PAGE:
Telling Republicans in Congress that the debt is “no big deal,” President Barack Obama has finally exposed the phony GOP argument that if the budget isn’t slashed the U.S. economy will crash. Without citing any facts or proof to their arguments, Republicans, led by House Budget Committee Chairman Paul Ryan (R-Wis.), have insisted on slashing the federal budget. While Ryan insists he’s worried about long-term growth, he’s the same congressman that backed former President George W. Bush’s economic program that led to the worst financial collapse since the Great Depression. Ryan stakes his economic arguments on zero facts. He’s the same guy that railed against Obama’s economy while running as former Massachusetts Gov. Mitt Romney’s running mate during the 2012 campaign. He warned of a pending economic collapse if voters didn’t send he or Mitt to the White House.
Since losing the election Nov. 6, 2012, the economy’s done nothing than show steady economic growth. While completely ignored for purely political reasons during the campaign, the public’s supposed to trust Ryan now. Unwilling to tell the truth during the campaign about his economic program, Ryan now admits his plan cuts about 200,000 federal jobs. “We don’t have an immediate crisis in terms of debt,” Barack told ABC News George Stephanopoulos on “Good Morning America.” “In fact, for the next 10 years, it’s going to be in a sustainable place,” referring to progressively shrinking federal budget deficits. Ryan’s been trying to impose his budget on the Congress almost two years. Ryan makes no reference to lowered unemployment and shrinking budget deficits in his grand plan. Whether the economy improves or not, Ryan believes the government should spend less on social programs.
When voters rejected Romney and Ryan’s plan Nov. 6, 2012, the feisty House Budget Chairman decided he’d impose his will on the sequester. There’s no logic at all in the Ryan plan. Whether he sees growth, lower deficits and reduced unemployment, he still wants to slash the federal budget. For Ryan as a Tea Party fanatic, it’s a matter of ideology, not economics, to slash the federal budget. His Tea Party friends don’t want to pay for Obama’s health care plan—or any other government entitlement—as a matter of principle, not economics. Ryan’s opposition to Social Security and Medicare is not about money, it’s about the appropriate government role. To Ryan and other Tea Party types, it’s precisely what Romney was quoted as saying about the “47%” during the campaign: 47% of the public that vote for Obama are government dependents, expecting Uncle Sam to pay for everything.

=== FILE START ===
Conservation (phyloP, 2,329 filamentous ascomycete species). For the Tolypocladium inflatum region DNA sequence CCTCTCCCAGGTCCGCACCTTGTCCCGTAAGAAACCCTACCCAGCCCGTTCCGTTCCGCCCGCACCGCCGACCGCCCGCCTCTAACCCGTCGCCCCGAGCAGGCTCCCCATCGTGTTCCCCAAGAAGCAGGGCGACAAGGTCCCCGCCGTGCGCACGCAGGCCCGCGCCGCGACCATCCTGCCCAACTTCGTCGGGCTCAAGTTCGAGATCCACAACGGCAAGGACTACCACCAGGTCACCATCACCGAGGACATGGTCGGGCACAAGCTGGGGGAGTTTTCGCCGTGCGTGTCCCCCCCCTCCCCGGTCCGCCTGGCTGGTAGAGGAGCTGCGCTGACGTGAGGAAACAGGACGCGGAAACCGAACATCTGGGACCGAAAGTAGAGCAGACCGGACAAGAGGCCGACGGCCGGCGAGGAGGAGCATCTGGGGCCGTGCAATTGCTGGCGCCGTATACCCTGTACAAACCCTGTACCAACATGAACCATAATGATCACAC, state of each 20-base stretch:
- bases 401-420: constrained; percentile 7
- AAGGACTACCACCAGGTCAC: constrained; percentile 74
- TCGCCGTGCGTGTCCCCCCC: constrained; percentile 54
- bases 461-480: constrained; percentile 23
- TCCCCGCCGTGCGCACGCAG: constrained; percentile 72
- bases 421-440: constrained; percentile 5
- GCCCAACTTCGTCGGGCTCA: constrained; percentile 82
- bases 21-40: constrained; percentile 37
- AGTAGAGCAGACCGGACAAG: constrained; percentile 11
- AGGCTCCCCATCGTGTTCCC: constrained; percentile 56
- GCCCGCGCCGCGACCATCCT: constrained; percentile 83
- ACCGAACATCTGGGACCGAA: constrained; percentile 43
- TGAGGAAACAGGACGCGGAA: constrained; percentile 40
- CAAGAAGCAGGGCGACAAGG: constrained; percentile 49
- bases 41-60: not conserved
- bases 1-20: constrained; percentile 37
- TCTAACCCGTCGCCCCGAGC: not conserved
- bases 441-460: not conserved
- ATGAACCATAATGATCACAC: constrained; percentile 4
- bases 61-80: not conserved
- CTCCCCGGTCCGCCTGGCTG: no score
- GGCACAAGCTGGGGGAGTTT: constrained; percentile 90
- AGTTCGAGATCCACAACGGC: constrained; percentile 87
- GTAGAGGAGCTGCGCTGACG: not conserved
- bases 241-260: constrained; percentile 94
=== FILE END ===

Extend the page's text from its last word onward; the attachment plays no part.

Republicans are hell-bent on pushing a phony economic theory that says the economy can’t grow without slashing the federal budget. Yet during the Reagan years, where a balanced budget was promised by 1983, the nation ran four times the deficits of former President Jimmy Carter by the time Reagan left office Jan. 20, 1989. Reagan’s Treasury Secretary Donald Regan and Reagan himself said many times that deficits were tolerable as long as they were a shrinking part of the nation’s Gross Domestic Product. Congressional Budget Office predicts federal deficits would shrink to $845 billion in 2013 and to around $600 billion n 2014, given the current pace of jobs growth. “I think what’s important to recognize is that we’ve already cut $2.5-2.7 trillion out of the deficit,” Barack told Stepahnopoulos. “If the sequester stays in, you’ve got over $3.5 trillion of deficit reduction already.”
When Simpson-Bowles debt commission called for $4 trillion in debt reduction over 10 years back in 2010, it didn’t anticipate the steady economy growth that led to over 236,000 private sector jobs in February. Ryan’s extremist budget cuts threaten to sabotage Obama’s steady economic growth. Paul’s been told by practically every reputable economist, including Fed Chairman Ben Bernanke, that now is not the time to slash the federal budget. Republicans talk of economic growth but they can’t have it both ways: Steady economic growth under Obama’s policies and proposing changes that would undermine the economy. If the GOP just goes back to Reagan years, they’d find far more tolerance of deficits while the economy adds jobs, generating more tax revenues eventually balancing the budget. Ryan’s approach completely ignores today’s steady growth under Obama’s economic policies.
Obama has finally told the public the truth about today’s deficits and economic growth: That today’s economic policies have led to more jobs, greater tax revenue and less need to slash federal spending. Ryan’s failure to acknowledge any positive economic news, including the stunning rebound in the stock and real estate markets, shows that he’s imposing his Tea Party ways not to improve the economy but to assert his extremist version of social policy. He and Romney made it clear during the campaign they opposed Obamacare not because it was too costly but because Americans citizens aren’t entitled to health care. “I am prepared to do some tough stuff. Neither side’s gonna get 100 percent. That what’s gonna be good for jobs. That what’s gonna be good for growth,” said Obama, signaling that he has no intent of caving in to Ryan’s arbitrary and capricious spending plan.
About the Author
John M. Curtis writes politically neutral commentary analyzing spin in national and global news. He’s editor of OnlineColumnist.com and author of Dodging The Bullet and Operation Charisma.